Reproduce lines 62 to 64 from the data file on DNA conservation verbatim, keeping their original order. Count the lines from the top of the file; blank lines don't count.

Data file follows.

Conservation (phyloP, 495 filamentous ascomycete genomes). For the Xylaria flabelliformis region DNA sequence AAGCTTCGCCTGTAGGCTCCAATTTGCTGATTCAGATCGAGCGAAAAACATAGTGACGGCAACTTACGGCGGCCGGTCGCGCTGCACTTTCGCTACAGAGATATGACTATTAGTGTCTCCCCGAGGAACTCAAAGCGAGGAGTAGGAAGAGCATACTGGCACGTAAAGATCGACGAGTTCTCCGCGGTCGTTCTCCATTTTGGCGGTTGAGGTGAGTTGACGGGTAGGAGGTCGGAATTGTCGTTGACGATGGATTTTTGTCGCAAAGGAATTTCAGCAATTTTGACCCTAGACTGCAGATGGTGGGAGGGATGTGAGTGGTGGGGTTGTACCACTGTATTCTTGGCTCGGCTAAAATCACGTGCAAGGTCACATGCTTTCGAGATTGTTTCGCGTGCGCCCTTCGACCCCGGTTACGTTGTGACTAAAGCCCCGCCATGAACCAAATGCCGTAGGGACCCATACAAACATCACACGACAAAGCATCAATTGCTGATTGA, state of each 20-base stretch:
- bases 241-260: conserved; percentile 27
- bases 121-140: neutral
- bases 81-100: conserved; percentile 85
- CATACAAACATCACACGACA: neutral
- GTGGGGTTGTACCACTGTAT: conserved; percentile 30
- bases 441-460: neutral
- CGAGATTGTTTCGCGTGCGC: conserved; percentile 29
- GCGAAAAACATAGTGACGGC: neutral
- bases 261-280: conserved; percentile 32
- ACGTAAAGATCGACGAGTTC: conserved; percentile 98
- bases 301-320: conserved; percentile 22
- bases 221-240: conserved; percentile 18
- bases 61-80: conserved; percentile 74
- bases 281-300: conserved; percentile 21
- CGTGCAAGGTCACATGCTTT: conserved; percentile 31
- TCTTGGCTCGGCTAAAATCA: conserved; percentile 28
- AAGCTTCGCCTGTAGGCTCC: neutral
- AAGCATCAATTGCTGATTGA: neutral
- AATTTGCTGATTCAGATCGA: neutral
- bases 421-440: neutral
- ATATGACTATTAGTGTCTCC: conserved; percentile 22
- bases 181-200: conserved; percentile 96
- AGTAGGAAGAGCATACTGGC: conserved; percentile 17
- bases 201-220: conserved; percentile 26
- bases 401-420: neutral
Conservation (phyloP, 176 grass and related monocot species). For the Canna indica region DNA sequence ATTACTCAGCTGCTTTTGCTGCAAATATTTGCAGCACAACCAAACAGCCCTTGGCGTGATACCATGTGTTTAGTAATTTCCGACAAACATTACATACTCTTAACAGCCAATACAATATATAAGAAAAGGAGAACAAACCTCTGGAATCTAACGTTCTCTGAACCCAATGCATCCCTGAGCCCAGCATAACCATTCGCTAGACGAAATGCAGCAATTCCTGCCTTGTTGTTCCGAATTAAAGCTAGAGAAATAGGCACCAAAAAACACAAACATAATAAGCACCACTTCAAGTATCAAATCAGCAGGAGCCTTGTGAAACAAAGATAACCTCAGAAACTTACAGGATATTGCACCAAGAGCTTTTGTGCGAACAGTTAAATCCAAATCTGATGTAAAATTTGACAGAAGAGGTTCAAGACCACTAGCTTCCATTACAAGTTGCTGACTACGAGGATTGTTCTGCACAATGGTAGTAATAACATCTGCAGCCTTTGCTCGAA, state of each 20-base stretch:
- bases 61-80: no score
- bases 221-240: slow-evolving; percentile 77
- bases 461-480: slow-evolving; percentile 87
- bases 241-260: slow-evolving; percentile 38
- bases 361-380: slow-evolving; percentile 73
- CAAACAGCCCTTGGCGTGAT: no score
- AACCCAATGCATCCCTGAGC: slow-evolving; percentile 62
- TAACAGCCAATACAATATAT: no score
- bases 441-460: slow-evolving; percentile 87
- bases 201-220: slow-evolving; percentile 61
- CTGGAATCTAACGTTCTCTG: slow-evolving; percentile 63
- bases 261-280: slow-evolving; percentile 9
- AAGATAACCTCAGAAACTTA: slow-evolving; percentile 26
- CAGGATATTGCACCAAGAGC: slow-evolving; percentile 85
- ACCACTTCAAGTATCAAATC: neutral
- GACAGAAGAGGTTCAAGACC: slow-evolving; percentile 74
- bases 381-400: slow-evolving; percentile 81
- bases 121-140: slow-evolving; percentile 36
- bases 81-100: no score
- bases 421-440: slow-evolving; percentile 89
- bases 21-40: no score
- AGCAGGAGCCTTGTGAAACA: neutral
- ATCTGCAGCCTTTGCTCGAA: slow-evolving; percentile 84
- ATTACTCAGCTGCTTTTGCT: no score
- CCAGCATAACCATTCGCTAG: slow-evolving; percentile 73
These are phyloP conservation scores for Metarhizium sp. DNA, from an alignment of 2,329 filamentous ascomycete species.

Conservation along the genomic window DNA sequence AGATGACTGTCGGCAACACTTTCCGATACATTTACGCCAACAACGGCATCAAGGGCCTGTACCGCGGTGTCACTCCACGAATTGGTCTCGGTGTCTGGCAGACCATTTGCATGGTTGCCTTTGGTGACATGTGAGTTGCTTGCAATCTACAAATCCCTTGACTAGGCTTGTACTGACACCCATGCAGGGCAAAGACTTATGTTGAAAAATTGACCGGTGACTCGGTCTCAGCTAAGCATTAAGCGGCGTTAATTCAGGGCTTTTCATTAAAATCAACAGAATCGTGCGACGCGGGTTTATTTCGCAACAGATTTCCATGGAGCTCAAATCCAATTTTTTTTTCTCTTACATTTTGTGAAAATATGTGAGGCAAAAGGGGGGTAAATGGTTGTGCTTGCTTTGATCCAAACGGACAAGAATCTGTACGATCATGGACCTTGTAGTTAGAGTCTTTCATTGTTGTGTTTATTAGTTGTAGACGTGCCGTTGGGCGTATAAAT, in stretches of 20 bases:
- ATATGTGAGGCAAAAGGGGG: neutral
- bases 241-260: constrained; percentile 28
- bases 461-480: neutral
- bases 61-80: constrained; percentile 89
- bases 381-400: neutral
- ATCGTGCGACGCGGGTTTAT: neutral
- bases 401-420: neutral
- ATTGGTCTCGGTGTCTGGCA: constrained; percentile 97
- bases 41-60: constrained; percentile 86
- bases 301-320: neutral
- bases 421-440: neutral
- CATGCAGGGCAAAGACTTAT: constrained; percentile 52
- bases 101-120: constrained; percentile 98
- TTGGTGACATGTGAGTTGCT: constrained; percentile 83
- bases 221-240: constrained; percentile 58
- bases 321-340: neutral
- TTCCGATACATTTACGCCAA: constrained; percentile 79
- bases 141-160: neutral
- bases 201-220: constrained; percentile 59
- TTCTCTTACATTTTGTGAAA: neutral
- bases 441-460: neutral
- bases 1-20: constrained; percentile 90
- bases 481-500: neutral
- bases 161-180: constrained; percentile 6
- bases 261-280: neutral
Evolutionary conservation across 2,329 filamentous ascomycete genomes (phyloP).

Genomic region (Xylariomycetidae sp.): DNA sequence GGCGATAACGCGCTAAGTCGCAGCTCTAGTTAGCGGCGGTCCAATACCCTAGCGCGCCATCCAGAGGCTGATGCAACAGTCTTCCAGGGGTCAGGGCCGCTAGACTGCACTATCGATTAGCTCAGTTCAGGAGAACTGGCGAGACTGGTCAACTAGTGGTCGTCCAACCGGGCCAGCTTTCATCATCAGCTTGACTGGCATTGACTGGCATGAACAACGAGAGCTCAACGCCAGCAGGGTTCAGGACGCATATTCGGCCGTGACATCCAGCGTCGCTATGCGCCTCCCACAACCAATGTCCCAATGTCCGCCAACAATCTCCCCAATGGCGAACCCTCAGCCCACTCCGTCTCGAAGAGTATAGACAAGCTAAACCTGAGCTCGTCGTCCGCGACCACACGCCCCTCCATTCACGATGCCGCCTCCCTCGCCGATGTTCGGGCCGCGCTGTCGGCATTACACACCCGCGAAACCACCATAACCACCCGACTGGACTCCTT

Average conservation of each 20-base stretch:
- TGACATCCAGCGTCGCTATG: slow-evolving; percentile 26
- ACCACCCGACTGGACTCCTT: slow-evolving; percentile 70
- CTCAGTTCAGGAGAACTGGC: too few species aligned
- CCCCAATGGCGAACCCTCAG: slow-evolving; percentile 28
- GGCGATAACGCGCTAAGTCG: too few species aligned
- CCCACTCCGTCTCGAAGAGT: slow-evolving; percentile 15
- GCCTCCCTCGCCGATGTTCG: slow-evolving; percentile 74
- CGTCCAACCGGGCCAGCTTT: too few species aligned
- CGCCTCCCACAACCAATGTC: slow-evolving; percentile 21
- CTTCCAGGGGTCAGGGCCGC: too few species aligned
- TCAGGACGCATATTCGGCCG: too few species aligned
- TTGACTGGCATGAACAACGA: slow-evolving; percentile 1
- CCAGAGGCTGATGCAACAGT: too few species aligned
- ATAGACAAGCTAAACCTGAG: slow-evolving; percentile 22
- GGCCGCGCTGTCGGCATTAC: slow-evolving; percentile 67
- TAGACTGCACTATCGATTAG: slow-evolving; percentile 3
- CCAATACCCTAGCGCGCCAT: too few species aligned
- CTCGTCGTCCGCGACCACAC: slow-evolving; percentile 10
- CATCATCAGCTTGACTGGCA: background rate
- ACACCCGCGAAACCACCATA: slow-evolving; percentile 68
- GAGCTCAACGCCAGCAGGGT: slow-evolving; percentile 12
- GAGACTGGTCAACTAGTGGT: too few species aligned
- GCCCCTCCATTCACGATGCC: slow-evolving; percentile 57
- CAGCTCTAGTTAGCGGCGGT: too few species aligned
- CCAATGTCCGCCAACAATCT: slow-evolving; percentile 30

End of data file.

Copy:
- ATTGGTCTCGGTGTCTGGCA: constrained; percentile 97
- bases 41-60: constrained; percentile 86
- bases 301-320: neutral